AI has been unleashed onto the masses in a very big way over these past several months, which has resulted in millions of people worldwide using platforms like Lensa, Craiyon, and Midjourney to ‘create’ new art, and ChatGPT and Claude 2 to converse with an artificially intelligent chatbot.
So, it goes without saying that it’s looking increasingly unlikely that this burgeoning tech will be put back into Pandora’s Box.
Just around the corner is the long-awaited launch of a new AI chatbot known as Bard, which is the brainchild of the master of all things tech, Google.
What is Bard AI, exactly?
Based on the tech giant’s LaMDA large language model, Bard will no doubt take over the world, just like its ubiquitous search engine, email, browser, and Workspace apps have done over the past 20 years or so.
So, if you’re wondering what all the fuss is about, in this blog post we’re going to get to know Google Bard, its capabilities, and use cases.
What Is Bard AI?
Widely recognized as the greatest English playwright, poet, dramatist, and actor of the Renaissance period, and even of all time in some circles, William Shakespeare was also known as ‘The Bard’, although there were many declared bards as far back as the 1st Century AD, who were considered the storytellers, poets, singers, and oral historians of Celtic culture.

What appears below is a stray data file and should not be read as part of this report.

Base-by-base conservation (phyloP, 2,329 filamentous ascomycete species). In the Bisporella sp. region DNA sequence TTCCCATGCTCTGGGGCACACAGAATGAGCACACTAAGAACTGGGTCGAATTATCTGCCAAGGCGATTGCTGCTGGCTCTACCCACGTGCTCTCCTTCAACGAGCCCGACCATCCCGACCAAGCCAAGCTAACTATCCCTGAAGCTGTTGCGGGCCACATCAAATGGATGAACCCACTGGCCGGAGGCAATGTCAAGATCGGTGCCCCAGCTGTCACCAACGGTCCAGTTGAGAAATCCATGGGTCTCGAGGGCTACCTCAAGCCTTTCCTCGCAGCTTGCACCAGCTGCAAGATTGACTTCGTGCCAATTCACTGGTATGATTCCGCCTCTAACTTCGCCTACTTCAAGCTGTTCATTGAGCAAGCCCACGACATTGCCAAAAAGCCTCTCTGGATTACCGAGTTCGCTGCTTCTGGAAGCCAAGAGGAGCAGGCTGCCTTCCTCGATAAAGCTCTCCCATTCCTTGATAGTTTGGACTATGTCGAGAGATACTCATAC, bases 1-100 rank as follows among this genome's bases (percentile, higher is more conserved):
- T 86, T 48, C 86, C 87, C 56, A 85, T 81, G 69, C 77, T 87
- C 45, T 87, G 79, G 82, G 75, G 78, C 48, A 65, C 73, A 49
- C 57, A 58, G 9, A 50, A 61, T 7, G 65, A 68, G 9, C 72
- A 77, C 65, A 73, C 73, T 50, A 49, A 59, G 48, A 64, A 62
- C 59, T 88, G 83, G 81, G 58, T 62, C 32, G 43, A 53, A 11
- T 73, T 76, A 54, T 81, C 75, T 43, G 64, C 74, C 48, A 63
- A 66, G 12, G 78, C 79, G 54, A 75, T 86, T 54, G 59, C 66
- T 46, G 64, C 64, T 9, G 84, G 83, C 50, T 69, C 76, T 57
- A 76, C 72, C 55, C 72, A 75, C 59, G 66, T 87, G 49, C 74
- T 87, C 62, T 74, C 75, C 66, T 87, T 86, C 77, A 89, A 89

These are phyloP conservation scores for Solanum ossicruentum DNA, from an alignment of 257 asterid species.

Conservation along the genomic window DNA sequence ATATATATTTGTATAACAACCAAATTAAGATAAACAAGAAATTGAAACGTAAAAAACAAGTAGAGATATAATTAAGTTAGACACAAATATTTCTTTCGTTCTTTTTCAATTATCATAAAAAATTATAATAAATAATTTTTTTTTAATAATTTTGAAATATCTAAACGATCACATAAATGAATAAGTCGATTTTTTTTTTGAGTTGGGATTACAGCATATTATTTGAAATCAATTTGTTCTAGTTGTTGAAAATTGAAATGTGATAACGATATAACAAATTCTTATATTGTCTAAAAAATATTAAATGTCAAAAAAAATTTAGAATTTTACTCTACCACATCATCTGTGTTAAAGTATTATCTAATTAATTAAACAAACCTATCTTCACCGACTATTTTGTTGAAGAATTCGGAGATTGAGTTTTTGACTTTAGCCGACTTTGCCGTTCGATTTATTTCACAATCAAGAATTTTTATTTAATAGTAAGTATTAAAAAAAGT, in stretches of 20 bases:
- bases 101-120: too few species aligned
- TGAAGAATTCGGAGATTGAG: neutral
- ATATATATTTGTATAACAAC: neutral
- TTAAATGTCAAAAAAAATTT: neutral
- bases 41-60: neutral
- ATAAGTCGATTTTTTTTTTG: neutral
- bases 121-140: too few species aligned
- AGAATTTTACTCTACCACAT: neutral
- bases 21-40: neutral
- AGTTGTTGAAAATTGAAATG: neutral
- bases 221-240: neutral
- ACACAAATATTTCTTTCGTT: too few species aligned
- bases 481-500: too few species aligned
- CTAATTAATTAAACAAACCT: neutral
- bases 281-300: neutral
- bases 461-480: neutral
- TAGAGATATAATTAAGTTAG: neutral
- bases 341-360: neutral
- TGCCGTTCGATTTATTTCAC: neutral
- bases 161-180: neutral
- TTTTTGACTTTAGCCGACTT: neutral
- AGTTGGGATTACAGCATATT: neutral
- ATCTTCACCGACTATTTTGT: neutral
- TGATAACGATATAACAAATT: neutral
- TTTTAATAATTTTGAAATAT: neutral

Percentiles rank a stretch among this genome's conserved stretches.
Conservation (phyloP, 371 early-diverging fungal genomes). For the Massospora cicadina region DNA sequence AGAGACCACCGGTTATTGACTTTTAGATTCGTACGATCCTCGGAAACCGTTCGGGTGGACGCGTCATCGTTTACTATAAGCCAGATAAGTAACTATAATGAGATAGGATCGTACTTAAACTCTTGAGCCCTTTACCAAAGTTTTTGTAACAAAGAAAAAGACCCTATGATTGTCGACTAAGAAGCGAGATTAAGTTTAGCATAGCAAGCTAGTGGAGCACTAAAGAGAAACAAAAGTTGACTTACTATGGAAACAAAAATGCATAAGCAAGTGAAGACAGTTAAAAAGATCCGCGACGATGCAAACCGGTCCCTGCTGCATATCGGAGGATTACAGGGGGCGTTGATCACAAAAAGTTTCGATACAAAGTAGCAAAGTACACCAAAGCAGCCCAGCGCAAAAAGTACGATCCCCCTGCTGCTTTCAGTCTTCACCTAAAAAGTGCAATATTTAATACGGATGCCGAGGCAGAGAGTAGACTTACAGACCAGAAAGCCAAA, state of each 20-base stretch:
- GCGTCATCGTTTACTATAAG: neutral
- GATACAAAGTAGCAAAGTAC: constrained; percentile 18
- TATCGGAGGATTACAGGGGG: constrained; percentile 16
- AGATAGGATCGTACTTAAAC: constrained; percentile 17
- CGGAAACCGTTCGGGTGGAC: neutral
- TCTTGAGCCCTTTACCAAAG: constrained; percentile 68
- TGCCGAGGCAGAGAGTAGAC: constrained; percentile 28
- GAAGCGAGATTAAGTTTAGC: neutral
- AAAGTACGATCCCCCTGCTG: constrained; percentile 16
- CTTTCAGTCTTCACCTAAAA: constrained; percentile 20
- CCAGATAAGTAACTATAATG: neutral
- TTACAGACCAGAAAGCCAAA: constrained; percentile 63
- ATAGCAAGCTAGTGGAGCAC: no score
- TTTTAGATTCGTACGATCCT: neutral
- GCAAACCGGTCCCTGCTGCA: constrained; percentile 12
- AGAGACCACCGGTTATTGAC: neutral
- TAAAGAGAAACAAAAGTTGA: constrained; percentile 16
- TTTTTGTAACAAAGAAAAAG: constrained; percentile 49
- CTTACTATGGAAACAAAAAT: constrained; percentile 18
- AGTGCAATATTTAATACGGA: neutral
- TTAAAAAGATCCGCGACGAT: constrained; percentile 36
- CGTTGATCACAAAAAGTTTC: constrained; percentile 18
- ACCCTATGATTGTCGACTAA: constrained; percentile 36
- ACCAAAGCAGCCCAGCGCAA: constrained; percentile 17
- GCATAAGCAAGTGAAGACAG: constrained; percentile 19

And perhaps this is why Google has deemed fit to declare the name of its long-awaited AI chatbot, Bard, after such an esteemed character.
From one English literature great to an AI that has been designed to simulate human conversations, the new Bard on the block will definitely become a prominent figure in the future of writing and the English language as a whole.
Bard’s main competitor, OpenAI’s ChatGPT, is built using natural language processing, and it does a pretty decent job when you prompt it with specific intent, although the data that it has been programmed with was gathered from the internet before 2021.
And this is why Bard is set to become a popular AI chatbot in this space.
That’s because although it has also been built using natural language processing, it has the addition of Google’s very own Language Model for Dialogue Applications, also known as LaMDA, included.
So, what does this mean? Well, basically, that Bard will be a more up-to-date AI chatbot inherently, because it will be able to offer responses in real time from current data as it produces output.
In addition, the LaMDA conversational model gives Bard the ability to output high-quality, human-like responses when you ask it a question, have it summarize text, or ask it to generate creative ideas, because it has been trained with dialogue data.
According to Sundar Pichai, who is the CEO of Google and its parent company Alphabet, Bard will “be an outlet for creativity, and a launchpad for curiosity, helping you to explain new discoveries from NASA’s James Webb Space Telescope to a 9-year-old” (read more on the gossip about this statement below).
Pichai added that Bard will help you to “learn more about the best strikers in football right now, and then get drills to build your skills”.
What all this means for the everyday person, however, is something we don’t exactly know yet, and won’t know until everyone